7. You may have provided incorrect details/lied on your application
When it comes to filling out your application form you have to be truthful. Don’t overinflate your earnings and be honest about who you owe money to. If you lie you will be rejected for a loan or worse – charged with fraud.

8. Your age
If you are under 18 years you definitely won’t get credit. However, you can also be too old to lend to. Lahner explains: “When it comes to mortgages, lenders don’t lend you money after you’ve hit the age of 75.”

But you may still qualify for short term loans if you are over the age of 75. “You can’t discriminate on age. What we do look at is if you are earning an income and, in reality, there are few people over the age of 75 that are earning an income as they are retired. However, if you are still working and over the age of 75 you could qualify for a loan,” says Hurwitz. 

9. Concentration risk
This is a technical term. But it’s something mortgage providers are concerned about when they see an application from someone who wants to buy a home in a sectional title complex.

“We don’t take more than 50% exposure in a sectional title complex,” says Lahner. He explains that some body corporates may not have a favourable balance sheet, i.e. they could be in debt and this may in turn affect your ability to repay your mortgage. Banks don’t want to over expose themselves to many applicants that may not be able to pay.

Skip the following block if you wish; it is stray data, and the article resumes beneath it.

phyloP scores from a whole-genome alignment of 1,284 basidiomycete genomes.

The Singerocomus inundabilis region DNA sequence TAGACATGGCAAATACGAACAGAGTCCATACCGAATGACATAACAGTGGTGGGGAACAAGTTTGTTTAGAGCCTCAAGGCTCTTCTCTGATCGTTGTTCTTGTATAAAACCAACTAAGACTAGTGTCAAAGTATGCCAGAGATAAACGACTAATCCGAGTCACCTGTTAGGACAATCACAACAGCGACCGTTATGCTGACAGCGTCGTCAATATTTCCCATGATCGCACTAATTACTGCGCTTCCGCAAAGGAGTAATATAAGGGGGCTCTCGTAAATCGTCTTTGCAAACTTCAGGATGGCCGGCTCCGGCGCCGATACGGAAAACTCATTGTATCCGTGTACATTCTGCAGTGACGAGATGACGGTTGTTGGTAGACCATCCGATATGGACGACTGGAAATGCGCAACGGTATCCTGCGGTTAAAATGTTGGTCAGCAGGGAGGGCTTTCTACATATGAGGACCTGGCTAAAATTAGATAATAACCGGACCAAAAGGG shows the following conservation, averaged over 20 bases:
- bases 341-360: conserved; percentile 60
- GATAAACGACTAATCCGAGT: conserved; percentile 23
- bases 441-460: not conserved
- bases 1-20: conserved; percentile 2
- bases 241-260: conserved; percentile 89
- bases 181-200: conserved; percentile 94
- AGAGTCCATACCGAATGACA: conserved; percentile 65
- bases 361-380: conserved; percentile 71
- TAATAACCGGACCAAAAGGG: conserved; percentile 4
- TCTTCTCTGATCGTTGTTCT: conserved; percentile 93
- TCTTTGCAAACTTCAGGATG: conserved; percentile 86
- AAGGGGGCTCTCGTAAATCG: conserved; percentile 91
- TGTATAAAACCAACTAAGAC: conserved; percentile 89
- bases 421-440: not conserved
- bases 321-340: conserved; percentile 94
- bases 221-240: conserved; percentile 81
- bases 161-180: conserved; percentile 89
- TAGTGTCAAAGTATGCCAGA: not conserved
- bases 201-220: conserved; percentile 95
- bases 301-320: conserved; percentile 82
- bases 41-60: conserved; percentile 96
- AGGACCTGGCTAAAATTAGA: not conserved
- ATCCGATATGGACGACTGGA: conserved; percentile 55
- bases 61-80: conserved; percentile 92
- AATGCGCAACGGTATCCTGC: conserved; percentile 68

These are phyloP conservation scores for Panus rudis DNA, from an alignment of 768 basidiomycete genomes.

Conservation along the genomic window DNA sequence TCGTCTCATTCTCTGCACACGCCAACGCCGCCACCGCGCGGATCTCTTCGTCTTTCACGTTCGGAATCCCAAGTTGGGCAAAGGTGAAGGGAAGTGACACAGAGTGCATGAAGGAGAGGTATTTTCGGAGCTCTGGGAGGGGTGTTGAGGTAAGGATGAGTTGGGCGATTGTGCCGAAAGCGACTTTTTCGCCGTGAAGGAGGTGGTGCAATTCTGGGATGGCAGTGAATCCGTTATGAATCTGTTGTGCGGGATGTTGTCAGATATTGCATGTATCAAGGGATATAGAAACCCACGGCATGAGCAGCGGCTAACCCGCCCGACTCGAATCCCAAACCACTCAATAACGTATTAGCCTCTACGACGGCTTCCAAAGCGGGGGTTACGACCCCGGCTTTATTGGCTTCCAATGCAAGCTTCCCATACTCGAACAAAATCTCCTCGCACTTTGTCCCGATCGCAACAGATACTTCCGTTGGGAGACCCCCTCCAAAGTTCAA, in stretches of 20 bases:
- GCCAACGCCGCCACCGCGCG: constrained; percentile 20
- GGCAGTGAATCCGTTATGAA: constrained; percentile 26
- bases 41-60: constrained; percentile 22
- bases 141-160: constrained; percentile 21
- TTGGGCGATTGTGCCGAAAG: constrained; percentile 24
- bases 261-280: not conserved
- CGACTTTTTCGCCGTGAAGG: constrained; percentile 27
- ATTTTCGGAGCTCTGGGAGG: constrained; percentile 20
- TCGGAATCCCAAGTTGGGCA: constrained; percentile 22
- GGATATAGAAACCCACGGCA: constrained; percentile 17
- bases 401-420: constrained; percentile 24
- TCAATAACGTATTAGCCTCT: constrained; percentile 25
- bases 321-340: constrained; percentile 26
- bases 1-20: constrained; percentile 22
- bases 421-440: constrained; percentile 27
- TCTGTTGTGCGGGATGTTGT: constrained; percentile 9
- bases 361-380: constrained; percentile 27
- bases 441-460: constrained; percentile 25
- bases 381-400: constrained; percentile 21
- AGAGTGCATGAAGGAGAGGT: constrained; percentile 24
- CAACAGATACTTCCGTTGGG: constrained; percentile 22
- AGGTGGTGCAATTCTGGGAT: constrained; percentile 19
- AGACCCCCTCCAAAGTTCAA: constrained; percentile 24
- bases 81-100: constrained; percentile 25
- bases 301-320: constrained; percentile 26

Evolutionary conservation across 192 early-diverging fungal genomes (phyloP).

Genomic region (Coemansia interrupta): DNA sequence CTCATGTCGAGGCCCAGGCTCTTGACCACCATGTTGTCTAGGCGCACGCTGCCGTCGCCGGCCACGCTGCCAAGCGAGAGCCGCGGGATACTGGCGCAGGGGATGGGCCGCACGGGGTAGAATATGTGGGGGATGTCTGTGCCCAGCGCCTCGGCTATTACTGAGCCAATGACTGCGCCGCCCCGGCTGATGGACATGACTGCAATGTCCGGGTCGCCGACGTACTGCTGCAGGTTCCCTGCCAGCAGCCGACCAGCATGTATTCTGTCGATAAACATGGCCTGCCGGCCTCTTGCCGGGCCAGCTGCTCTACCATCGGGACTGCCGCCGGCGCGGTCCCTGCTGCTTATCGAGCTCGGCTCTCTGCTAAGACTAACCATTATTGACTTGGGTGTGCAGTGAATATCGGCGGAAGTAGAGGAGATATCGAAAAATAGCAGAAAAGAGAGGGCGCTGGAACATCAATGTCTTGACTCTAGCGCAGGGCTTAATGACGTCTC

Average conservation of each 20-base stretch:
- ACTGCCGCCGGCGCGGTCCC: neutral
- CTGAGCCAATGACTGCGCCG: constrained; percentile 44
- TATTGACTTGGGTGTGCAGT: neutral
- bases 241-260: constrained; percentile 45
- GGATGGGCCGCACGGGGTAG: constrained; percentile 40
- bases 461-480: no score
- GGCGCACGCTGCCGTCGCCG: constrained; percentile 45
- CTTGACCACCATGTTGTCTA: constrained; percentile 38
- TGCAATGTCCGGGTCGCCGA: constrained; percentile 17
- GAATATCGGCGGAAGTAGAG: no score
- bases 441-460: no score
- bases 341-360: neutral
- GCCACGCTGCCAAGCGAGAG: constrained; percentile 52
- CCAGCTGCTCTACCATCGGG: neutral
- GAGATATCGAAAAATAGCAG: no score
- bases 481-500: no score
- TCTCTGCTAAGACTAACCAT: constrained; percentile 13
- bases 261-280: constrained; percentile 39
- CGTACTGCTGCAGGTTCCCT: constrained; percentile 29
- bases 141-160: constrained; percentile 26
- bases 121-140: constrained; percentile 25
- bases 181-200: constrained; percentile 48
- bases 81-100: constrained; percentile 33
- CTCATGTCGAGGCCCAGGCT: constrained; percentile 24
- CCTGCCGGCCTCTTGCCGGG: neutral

“Special levies get preference over bond repayments. It’s rare, but it can happen that badly managed body corporate up their fees so they can repay their debts. Also we worry about the value of new developments. If they are not completed their value can drop drastically, leaving the homeowner in negative equity and unable to sell their home for the amount that they paid for it if they get into trouble and can’t afford their repayments anymore.”

10. Too low value found in property
Estate agents or sellers may be selling the home that you applied for at an over-inflated price. “If our valuation is significantly below the purchase price then you may get rejected for a home loan,” says Lahner. 

Justmoney says:
If you have been rejected for a loan it’s key to find out the reason behind it. “Get your credit score from a credit bureau as this could give you a clue as to why you got rejected. If there is nothing wrong with your profile contact the lender to find out what the reason could be,” advises Hurwitz. 

Recent Articles

Featured Offshore investing 101 – how much should you invest?

Offshore investing has significant financial advantages. We explore how to invest offshore and what it takes to secure great portfolio performance.

When should you invest rather than save?

Extra cash left at the end of the month? We have a look at the differences between saving and investing, and we find out how you should decide which one to pursue.

Investing for your retirement – which product to use?

Retirement annuities (RAs) and tax-free savings accounts (TFSAs) - which is better when planning for your retirement?

3 Reasons for early entry to a retirement village

Your parents may envision their golden years on the porch of your childhood home. However, it’s good to look at the benefits of joining a retirement village.

Latest Guide

Guide to debt rehabilitation solutions